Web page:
In linguistic terms, a back translation refers to the procedure according to which a translator interprets or translates a document previously translated into another language backto the original language. It offers clients additional quality and accuracy assurance for their most sensitive translations and localization projects.
With a back translation you can evaluate equivalence of meaning between the source and target documents. A back translation is usually a quite literal translation, so it gives a close approach to the exact meaning of the target language.
The post-back translation phase is called reconciliation, which we will see in the next post.
This post is an attempt to answer a question I have been asked on countless occasions, namely, Which are the highest paid specializations in the translation and interpreting professions? I will try to be brief.
First of all, needless to say, it is essential for a translator to be highly trained in a given field of specialization; and it is highly recommended to train constantly and keep up with updates within such field. Agencies and end clients highly value this trait. Once the translator is feeling confident, it is advisable to start with small translations and from the very beginning to start creating translation memories (preferably, one for each company or client).
Returning to the issue at hand, although much depends on the type of end clients or agencies (and the country in which they are located), the most interesting specializations concerning fees include:
– Pharmaceutical Translation: With rates around €0.10, €0.12 or €0.15 /word (approx. $0.18). The interpreters at medical conferences enjoy very good fees, but it is a quite difficult area to access.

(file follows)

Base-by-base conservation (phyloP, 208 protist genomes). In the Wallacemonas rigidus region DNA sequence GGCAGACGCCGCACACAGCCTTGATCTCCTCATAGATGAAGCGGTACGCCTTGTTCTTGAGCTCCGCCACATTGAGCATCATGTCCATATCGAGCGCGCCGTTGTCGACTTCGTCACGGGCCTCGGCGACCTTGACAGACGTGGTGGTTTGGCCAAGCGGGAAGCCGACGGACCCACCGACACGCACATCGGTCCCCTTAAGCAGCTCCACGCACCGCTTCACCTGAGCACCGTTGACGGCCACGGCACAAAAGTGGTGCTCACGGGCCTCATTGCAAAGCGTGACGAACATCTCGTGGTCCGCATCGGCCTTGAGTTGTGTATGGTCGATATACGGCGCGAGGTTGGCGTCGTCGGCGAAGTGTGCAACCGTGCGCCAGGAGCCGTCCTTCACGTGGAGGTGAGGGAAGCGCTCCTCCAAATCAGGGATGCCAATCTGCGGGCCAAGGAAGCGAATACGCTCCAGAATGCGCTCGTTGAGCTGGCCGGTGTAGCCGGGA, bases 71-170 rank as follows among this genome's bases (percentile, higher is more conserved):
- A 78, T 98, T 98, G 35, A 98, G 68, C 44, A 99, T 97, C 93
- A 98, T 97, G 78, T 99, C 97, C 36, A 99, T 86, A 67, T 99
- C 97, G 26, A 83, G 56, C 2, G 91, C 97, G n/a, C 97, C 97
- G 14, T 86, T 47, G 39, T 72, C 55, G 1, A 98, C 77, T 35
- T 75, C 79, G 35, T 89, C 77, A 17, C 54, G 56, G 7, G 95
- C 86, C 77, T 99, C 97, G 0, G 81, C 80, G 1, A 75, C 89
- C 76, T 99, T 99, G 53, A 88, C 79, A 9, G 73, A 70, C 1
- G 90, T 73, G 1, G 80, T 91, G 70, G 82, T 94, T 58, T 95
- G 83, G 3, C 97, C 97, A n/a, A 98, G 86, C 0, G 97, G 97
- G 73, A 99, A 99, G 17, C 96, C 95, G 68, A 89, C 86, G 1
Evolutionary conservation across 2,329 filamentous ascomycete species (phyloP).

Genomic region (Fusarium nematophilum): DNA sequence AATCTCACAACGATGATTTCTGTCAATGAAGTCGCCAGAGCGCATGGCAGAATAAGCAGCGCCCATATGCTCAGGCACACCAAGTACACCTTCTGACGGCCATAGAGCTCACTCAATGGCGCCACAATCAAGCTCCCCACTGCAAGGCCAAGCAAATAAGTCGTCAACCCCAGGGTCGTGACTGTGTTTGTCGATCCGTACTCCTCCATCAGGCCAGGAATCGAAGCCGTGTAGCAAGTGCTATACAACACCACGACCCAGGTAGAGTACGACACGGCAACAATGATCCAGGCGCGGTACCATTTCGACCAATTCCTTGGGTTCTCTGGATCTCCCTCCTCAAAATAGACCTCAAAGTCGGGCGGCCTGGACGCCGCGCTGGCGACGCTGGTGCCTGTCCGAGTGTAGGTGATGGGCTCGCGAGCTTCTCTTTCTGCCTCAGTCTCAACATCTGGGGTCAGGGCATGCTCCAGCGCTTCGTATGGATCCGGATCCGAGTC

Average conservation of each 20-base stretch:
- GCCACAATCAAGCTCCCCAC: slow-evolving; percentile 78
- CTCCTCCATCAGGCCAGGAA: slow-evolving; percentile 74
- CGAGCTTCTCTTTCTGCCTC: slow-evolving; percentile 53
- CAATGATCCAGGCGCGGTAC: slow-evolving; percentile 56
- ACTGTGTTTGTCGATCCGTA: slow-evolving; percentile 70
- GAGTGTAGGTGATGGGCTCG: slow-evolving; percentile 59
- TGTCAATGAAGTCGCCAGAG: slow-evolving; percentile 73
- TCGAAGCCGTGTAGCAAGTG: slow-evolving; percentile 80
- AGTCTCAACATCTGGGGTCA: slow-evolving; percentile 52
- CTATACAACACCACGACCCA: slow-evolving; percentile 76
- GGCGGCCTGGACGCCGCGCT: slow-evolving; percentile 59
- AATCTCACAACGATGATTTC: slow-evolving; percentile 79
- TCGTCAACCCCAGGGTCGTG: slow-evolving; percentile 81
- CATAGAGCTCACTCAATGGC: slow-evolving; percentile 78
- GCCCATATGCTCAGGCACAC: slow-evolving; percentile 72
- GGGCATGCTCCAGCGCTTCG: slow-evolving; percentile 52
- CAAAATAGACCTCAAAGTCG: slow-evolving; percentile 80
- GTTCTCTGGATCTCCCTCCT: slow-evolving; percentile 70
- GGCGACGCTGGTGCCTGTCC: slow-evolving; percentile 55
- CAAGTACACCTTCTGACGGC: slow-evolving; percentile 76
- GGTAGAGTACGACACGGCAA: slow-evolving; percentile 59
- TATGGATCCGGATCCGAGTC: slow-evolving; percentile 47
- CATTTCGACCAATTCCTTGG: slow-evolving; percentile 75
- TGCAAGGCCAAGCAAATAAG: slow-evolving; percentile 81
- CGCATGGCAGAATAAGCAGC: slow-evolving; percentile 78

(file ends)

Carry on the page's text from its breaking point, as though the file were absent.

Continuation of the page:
– Financial Translation: A senior “in-house” translator working in a large company (e.g., an accounting or asset management agency in Spain), can reach €40,000 ($50.100). If the company is located in Luxembourg, Switzerland, Germany or the UK, it is not unusual to find that a financial translator’s payroll could reach €80,000 gross ($100.200). A freelance translator, if working with good agencies or end clients could reach around €50,000 annual gross ($63,000). There are very interesting “sub-specialties” – for example: translating asset management or financial software – with rates that can reach €0.20 ($0.25) /word
–Interpretation in Foreign Trade: In general fees are high, especially if it involves unusual languages. It all depends on what is considered unusual regarding a given location, for example in Spain a Russian translator of my acquaintance specialized in this area may charge up to €100 ($125) /hour.
-Software Localization: It is more like a skill, rather than a specialization. It is a skill concerning ICT that every translator can attain. There is no lack of work within the powerful software and video game industry, and a translator on the payroll can earn around 30,000/40,000€ ($40,000) a year.
– Sworn translation: Much depends on the language combination and if the source language is legal, notarial or of academic relevance within the country. But the added value provided by the sworn translator is indisputable, who can charge up to €0.20 ($0.25) /word.
– Legal translations: The standard rate for certified translations for Federally Certified Court Interpreter and Expert Witness based in the Southern District of New York is $0.25-$0.27 per word. (Thanks Walter!).
The rates and fees depend largely on the nature of a company and the country where it is located, but with this post I am trying to highlight some of the highest paid translation specializations. Lastly, this post is open to your contributions. If you want to share your experiences, please do not hesitate to leave a message.